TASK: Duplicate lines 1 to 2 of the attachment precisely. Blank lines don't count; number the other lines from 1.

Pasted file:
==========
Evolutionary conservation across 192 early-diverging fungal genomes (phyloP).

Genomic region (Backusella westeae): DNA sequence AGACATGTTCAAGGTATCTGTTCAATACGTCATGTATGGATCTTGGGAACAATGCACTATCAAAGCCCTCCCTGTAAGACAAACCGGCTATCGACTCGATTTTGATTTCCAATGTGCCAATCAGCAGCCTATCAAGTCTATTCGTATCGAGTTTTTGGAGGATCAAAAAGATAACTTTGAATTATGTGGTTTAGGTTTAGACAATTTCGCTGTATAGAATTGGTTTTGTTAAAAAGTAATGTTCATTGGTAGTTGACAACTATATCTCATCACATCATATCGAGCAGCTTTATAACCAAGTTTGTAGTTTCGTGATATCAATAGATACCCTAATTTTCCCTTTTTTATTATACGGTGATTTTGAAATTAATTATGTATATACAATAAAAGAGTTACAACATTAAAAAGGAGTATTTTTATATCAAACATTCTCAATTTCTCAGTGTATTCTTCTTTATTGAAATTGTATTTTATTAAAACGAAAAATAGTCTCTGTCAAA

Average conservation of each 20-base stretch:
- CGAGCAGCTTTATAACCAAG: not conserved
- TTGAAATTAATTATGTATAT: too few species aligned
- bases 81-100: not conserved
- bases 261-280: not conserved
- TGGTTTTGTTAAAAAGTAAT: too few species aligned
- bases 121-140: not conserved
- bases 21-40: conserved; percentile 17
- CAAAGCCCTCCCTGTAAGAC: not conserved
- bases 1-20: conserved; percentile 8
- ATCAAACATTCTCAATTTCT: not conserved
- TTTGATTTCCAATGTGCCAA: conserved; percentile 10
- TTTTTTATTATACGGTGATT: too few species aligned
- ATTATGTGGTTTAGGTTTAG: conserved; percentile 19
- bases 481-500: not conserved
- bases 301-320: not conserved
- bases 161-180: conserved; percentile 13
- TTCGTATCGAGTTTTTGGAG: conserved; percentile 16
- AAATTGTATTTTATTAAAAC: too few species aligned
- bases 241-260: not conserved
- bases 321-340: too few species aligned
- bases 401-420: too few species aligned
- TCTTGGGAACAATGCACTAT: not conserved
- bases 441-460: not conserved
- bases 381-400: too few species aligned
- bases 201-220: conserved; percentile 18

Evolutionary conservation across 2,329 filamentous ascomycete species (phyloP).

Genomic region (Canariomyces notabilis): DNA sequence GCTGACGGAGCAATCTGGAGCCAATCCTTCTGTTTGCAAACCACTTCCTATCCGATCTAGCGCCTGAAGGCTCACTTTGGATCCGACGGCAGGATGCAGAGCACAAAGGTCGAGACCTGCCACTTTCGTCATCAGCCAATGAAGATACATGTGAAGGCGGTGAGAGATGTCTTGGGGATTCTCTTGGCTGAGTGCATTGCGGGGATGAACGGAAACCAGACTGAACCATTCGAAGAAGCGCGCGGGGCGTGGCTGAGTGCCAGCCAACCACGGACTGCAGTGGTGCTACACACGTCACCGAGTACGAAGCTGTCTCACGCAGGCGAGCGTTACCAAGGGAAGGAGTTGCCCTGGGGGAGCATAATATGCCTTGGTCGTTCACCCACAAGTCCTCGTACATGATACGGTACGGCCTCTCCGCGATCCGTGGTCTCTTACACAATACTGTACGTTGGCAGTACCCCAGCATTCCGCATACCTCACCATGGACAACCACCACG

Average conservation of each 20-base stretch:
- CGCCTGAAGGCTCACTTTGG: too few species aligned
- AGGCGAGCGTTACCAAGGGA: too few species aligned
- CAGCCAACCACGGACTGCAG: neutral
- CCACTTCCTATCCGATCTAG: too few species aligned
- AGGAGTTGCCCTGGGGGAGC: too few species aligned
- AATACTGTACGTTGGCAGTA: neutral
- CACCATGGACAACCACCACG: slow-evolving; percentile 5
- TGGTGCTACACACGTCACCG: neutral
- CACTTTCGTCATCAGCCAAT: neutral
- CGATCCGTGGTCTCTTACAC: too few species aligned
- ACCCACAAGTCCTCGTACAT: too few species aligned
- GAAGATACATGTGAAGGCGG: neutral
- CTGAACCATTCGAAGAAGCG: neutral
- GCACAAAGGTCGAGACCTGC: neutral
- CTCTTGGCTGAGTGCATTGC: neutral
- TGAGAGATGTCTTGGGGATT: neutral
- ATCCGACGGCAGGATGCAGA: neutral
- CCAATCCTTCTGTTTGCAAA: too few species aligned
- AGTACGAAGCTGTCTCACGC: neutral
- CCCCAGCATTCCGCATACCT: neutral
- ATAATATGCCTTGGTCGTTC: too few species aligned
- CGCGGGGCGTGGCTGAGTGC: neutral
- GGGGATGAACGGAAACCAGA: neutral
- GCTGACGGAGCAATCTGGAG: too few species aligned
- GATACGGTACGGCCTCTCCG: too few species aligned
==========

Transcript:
Evolutionary conservation across 192 early-diverging fungal genomes (phyloP).

Genomic region (Backusella westeae): DNA sequence AGACATGTTCAAGGTATCTGTTCAATACGTCATGTATGGATCTTGGGAACAATGCACTATCAAAGCCCTCCCTGTAAGACAAACCGGCTATCGACTCGATTTTGATTTCCAATGTGCCAATCAGCAGCCTATCAAGTCTATTCGTATCGAGTTTTTGGAGGATCAAAAAGATAACTTTGAATTATGTGGTTTAGGTTTAGACAATTTCGCTGTATAGAATTGGTTTTGTTAAAAAGTAATGTTCATTGGTAGTTGACAACTATATCTCATCACATCATATCGAGCAGCTTTATAACCAAGTTTGTAGTTTCGTGATATCAATAGATACCCTAATTTTCCCTTTTTTATTATACGGTGATTTTGAAATTAATTATGTATATACAATAAAAGAGTTACAACATTAAAAAGGAGTATTTTTATATCAAACATTCTCAATTTCTCAGTGTATTCTTCTTTATTGAAATTGTATTTTATTAAAACGAAAAATAGTCTCTGTCAAA